Groundbreakers and Glass Ceiling Breakers. Trendsetters and Boundary Pushers. The Advancing Women Engineers initiative aims to feature programs, events, and people that are constantly pushing the envelope and encouraging the development of women in both engineering and STEM careers as a whole. In order to further this mission, item America and AWE’s own Rebecca Waddell traveled to Leon, Mexico.
An AWEsome Guest Speaker
As a speaker at Industrial Transformation Mexico, put on by Hannover Messe, Ms. Waddell delivered a keynote accompanied by UFA, Inc. Project Manager Amy Parish. Parish, having been featured on AWE in the program’s infancy, enthralled the crowd with descriptions of her work creating training simulators for the air traffic control industry. Her background as a self-described ‘aeronautics nerd’ won over the audience, particularly those who also identified with that descriptor.
Rise to the Opportunity
With Amy Parish’s experience providing an example to the 200-member audience of what kind of individuals AWE aims to feature, Rebecca Waddell moved on to explain why AWE was established. “[item America’s] teams recognized that a majority of the engineers they worked with were men,” she continued, “item takes its reputation as a ‘creator’ in the industry and puts it to another use. Our products can be used almost every which way to create a custom solution for clients’ needs – and the thought process was that [item America] could create a solution, or at the very least a stepping stone, to help narrow the gender gap in engineering.”
Dare to Do More Than Dream
Citing the inspirational, influential women of AWE features past, Waddell drew attention to AWE’s feature of women across the engineering and STEM spectrum. From an Industrial Designer at NASA to a Sales Engineer with Nexon in Mexico, from a STEM event for children in South Carolina to a female-led group advocating for women in the Automotive Industry. The broad scope of women who are making moves in the engineering industry proved poignant when compared with statistics that bluntly capture the gender gap in the field. As Ms. Waddell stated:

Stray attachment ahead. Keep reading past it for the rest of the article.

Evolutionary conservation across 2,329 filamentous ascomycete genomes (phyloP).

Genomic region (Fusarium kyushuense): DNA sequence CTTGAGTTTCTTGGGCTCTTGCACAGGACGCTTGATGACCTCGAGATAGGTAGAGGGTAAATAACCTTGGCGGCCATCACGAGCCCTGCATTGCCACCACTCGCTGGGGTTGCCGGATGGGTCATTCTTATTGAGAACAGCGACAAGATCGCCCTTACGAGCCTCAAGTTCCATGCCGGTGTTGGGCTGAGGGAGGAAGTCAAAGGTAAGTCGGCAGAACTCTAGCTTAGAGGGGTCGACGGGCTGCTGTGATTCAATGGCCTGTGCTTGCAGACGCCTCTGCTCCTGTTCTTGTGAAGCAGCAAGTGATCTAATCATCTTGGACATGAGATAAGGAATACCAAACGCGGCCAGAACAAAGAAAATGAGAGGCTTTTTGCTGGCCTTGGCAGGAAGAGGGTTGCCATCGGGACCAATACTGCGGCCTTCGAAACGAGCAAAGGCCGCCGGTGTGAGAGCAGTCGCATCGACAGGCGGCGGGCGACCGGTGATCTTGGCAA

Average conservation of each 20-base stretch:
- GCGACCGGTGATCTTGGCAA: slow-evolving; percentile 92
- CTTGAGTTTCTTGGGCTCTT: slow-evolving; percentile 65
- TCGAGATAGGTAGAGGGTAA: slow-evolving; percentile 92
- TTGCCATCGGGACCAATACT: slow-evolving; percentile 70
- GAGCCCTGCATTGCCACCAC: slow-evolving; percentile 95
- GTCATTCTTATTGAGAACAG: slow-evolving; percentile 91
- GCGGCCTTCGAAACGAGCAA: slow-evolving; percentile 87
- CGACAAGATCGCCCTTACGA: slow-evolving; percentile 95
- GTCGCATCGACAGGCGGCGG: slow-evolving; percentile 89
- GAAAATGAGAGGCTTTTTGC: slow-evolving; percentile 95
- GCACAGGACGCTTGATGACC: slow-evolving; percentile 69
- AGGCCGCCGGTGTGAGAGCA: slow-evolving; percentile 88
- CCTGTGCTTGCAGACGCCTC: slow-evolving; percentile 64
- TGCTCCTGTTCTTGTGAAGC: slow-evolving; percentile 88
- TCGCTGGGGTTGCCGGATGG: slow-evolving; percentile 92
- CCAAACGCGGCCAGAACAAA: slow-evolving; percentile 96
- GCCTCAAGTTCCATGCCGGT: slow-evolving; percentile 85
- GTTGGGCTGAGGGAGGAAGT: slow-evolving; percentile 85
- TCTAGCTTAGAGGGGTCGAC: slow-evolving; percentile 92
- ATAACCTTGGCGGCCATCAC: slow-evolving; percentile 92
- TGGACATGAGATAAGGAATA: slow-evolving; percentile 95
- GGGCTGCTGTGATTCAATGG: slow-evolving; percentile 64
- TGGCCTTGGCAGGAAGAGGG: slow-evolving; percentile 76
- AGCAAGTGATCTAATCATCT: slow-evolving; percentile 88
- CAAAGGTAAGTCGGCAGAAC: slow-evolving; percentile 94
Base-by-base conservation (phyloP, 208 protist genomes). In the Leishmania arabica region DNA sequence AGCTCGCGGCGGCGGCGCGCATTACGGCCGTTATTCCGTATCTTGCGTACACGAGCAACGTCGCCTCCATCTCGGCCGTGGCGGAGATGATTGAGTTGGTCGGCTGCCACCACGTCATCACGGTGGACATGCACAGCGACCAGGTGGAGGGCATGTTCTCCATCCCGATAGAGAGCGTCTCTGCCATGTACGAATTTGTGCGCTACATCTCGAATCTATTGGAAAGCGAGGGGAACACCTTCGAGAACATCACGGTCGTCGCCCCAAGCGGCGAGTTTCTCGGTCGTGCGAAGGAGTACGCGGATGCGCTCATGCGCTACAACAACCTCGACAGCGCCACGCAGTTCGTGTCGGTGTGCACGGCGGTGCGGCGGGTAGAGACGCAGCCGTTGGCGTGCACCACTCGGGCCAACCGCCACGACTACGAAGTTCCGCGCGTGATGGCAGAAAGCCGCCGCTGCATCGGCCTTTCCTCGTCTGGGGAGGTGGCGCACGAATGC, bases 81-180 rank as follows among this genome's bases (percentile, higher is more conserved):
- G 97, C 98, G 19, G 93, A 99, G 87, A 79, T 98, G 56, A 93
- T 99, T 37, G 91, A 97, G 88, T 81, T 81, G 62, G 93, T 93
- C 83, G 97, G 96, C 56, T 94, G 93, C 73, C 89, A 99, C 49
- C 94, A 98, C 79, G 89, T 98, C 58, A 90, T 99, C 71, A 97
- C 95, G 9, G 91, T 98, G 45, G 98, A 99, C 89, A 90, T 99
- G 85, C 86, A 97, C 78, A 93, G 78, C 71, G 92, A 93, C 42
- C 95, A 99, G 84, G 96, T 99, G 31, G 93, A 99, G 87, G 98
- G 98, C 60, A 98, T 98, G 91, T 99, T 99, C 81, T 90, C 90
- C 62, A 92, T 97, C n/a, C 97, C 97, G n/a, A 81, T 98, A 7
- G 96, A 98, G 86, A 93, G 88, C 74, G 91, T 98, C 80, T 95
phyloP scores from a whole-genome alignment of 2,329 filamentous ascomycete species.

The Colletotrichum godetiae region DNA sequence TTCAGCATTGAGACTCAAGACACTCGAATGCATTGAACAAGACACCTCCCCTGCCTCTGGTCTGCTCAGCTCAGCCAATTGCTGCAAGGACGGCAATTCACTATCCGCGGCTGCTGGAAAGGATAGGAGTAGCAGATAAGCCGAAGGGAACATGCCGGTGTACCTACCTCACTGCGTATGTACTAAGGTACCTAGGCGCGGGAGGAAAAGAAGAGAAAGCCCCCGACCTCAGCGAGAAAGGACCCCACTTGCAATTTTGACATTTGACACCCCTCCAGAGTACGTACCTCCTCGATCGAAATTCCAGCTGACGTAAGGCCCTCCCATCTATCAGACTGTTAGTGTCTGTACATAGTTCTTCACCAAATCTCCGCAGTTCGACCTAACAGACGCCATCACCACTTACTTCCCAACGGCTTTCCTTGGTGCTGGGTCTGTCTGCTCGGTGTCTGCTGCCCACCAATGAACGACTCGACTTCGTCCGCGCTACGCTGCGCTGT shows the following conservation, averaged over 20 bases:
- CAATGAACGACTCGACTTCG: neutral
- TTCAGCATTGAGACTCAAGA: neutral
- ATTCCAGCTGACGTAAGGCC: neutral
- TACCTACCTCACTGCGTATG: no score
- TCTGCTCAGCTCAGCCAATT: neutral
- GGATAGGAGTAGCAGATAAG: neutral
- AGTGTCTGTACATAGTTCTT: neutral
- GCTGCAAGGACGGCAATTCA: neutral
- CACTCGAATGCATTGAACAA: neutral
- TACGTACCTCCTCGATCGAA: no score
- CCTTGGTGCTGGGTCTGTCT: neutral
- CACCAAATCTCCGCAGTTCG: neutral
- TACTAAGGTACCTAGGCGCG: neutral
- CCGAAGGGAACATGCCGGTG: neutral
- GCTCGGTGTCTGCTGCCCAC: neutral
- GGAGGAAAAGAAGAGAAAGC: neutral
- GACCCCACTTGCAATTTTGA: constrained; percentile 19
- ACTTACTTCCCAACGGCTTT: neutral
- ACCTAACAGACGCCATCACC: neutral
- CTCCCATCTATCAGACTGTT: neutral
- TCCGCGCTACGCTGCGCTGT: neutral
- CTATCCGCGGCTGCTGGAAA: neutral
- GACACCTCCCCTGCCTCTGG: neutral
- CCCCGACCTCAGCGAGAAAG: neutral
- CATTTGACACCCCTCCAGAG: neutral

“Since the early 1980s there’s been a 141% increase in female engineers in the United States. While this statistic is great news and signals that demographics are beginning to shift in the direction we’d like them to, the number of female engineers is actually just 14% today. In the 1980s, that number was a sparse 5.8%.”
In a male-dominated industry, female role models for aspiring or beginning engineers can be difficult to find. That is where AWE comes in. This goal, echoed by Amy Parish’s emphasis on the importance of finding reliable mentor figures, was further reflected in the recommendations Ms. Waddell provided for the audience.
“How can you get involved?” Ms. Waddell asked the audience. “Get hands-on.” She provided the following list of takeaways:
– Get Introspective: evaluate your own organizational culture and climate to ensure it’s female-friendly
– Develop your current workforce: Your employees can be your greatest assets, so put the investment into your employees and they will become advocates on your behalf to help draw in valuable talent
– Volunteer: Get involved in your community. Doing so will not only get your company’s name and mission out to a new audience, but will also provide an opportunity to develop your employees as people outside of the office
– Address It: If there is an outstanding issue in your office environment, operations, or decision-making process, address the issue and ask for input on what you can do to change it
– Empower: Open a dialogue with your female employees and ask their opinions on topics Ensuring there is a female opinion in the decision-making process will go far in creating an environment that can recruit and retain top female talent
– Nominate: Nominating an outstanding female engineer, a pioneering program, or a stellar event to AWE for feature provides outlets for exposure as well as personal development for employees
A pioneer in the machine building kit industry, item prides itself on its prominence as a creator and problem-solving company. “The item America team didn’t want to just dream of a world where there‘s an equal chance of working with a female engineer as a male engineer,” said Rebecca Waddell. “We wanted to create that world.”